Officials in Tumxuk has now installed body scanners to detect metals and bombs. More security before the Party Congress. Here’s an article on the social security measures being put in place due to the Communist Party Congress.
And here’s a video showing the number of Chinese flags put up on buildings in the region. Honestly, the first time I went to America I was shocked at how many American flags were flown everywhere, but this is a whole new level. Bloody hell. I mean look at this – I’m pretty sure I see less Australian flags on Australia Day. Actually, we have flags from all over the world (including East Turkestan), and the Aboriginal and Torres Strait Islander flags being flown on that day.
There was a “warning” assembly in Pilal village. Not quite sure what they were warning the villagers about but?
UCA has reported on how the oppressive, anti-Islamic rulings for Uyghurs have extended to Kazakh and Kyrgyz locals as well.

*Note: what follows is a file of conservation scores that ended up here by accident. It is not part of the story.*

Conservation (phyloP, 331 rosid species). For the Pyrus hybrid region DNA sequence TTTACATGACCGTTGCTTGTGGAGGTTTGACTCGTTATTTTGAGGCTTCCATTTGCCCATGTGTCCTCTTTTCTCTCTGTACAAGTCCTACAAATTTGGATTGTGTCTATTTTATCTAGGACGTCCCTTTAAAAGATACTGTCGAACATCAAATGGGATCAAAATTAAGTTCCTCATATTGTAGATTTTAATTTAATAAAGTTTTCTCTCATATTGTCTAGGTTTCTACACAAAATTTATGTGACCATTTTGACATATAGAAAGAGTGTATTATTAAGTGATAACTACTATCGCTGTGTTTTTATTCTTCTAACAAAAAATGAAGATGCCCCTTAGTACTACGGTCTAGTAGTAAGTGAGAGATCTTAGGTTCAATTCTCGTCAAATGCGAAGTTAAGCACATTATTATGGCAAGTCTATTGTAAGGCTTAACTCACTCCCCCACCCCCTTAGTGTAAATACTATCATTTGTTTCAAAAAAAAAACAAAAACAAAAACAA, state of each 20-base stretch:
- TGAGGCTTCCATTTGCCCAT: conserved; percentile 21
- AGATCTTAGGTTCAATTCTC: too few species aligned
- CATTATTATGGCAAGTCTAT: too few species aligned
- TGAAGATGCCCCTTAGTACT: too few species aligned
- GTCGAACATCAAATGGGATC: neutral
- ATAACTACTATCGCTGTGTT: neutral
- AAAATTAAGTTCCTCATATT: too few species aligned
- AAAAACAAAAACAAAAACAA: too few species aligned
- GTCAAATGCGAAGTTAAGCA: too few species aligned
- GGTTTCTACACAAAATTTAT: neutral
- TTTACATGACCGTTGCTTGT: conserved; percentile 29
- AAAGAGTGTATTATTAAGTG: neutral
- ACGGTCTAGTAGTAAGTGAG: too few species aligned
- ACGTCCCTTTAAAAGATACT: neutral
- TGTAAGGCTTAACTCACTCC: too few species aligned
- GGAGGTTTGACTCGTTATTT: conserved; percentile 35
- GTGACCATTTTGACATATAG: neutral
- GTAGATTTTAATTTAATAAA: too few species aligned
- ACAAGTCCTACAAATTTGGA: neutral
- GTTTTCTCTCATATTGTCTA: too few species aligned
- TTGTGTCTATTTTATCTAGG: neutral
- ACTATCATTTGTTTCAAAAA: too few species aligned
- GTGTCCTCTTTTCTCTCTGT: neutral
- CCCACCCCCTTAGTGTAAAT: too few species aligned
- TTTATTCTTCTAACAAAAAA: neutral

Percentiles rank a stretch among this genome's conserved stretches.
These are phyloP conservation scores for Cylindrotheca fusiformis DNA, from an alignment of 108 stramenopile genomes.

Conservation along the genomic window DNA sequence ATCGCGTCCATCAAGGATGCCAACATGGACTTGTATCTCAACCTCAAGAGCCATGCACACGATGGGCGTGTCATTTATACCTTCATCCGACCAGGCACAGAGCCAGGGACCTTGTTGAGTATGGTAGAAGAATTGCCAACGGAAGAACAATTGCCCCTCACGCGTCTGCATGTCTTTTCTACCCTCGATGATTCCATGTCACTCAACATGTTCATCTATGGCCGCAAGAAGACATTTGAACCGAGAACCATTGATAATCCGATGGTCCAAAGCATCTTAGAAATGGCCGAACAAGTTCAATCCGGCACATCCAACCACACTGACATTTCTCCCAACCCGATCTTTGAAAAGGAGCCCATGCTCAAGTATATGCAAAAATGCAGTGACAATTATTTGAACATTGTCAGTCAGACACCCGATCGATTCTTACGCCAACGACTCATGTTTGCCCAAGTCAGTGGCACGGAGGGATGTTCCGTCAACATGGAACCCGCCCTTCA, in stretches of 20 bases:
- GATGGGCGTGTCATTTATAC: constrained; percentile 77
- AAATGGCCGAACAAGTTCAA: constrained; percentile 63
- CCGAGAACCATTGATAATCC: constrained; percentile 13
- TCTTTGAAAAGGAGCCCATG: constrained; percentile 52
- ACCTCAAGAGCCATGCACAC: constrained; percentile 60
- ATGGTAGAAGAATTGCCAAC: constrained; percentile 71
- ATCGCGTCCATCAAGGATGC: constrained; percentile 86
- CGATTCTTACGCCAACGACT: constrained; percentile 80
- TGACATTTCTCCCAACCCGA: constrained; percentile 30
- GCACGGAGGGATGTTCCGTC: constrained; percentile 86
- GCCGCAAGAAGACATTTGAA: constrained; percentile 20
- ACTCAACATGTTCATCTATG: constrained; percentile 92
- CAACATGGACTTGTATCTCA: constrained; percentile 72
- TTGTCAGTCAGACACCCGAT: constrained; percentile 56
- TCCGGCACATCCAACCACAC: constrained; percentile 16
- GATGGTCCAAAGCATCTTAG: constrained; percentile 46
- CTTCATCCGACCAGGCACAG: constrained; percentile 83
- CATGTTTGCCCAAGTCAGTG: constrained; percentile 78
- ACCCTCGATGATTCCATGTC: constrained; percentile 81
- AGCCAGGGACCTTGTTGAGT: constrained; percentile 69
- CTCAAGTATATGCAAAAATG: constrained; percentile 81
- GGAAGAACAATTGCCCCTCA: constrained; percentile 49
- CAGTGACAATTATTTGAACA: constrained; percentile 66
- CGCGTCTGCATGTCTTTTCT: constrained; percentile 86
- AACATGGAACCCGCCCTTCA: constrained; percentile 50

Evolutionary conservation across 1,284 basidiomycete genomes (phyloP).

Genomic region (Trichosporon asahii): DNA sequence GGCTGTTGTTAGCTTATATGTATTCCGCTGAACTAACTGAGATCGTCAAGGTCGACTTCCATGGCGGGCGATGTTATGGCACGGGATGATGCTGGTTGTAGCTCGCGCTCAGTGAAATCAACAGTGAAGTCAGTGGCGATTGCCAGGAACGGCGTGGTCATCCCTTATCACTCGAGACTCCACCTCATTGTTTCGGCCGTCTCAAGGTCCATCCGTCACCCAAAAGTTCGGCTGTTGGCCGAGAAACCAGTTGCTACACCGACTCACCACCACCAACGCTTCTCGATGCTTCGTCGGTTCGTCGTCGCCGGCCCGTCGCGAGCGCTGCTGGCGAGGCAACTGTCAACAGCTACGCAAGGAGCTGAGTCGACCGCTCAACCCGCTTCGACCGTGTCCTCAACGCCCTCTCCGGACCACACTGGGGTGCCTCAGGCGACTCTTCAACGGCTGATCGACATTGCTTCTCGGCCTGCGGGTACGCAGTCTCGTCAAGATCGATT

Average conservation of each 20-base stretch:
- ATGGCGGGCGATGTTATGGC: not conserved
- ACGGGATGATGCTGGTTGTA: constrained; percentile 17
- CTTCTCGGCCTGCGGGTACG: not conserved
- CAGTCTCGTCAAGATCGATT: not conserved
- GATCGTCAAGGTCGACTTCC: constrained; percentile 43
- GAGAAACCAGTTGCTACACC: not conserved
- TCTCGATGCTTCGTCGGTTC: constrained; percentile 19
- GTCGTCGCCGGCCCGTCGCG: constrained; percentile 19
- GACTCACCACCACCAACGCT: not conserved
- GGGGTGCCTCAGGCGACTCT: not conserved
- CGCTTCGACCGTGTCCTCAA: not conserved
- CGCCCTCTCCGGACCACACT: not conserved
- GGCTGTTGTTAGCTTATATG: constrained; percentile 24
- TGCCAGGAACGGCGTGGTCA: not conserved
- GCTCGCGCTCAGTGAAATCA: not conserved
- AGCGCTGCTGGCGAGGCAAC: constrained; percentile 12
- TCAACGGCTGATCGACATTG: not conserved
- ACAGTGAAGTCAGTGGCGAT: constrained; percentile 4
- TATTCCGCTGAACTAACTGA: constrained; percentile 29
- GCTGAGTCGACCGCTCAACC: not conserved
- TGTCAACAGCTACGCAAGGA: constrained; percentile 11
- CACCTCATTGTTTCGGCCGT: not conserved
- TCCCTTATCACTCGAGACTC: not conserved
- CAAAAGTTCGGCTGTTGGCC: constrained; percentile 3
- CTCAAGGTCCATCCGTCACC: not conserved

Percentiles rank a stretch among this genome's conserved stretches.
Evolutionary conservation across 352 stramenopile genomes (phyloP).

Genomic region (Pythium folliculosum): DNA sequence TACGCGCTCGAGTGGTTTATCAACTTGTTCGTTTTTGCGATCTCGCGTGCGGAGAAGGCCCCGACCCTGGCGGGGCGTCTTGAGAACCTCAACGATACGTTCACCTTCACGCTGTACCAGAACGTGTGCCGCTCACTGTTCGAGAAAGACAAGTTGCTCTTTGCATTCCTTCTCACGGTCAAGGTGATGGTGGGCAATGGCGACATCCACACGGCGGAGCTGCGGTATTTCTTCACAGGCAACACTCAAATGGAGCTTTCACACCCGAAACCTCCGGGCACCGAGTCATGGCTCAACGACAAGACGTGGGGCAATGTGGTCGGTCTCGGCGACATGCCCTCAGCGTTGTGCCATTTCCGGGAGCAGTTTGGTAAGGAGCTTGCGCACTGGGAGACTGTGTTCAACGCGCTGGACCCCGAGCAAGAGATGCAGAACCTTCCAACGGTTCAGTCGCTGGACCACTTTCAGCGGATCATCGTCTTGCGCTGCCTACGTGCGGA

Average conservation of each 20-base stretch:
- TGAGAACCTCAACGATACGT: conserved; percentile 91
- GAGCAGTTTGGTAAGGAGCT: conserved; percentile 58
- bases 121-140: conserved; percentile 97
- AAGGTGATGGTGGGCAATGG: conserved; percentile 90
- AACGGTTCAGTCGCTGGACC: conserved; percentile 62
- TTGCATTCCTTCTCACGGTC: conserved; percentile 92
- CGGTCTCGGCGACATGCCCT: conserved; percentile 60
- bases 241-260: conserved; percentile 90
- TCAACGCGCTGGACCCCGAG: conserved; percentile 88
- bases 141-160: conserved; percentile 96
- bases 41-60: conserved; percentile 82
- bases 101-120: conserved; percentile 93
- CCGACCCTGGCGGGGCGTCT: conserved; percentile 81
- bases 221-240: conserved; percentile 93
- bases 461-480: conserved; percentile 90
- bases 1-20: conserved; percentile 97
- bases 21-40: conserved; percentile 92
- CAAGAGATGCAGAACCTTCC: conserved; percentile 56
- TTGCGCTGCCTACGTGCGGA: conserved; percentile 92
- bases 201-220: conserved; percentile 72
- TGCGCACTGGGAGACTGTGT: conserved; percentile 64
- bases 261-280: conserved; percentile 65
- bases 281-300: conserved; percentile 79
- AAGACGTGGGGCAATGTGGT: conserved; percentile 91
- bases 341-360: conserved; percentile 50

Interestingly, it seems like even Han Chinese from the Uyghur Region get discriminated against – they are not allowed to stay in hotels in other provinces? Seems weird.
We’ve learned the name of one student who was detained after returning from Egypt. She has apparently been sentenced to 7 years in a secret trial. Amnesty has put out an Urgent Action. And you can download more info here. Her picture is making it around social media as well. A man that has also gone missing is still not found, and you can find more info on him here.
Malaysia has deported 29 Uyghur “militants” who were apparently a part of Daesh (ISIS). There is no other information, other than the fact that they’d been caught because they were using fake passports.
University World News (??) picked up on the whole Uyghur deportation thing as well.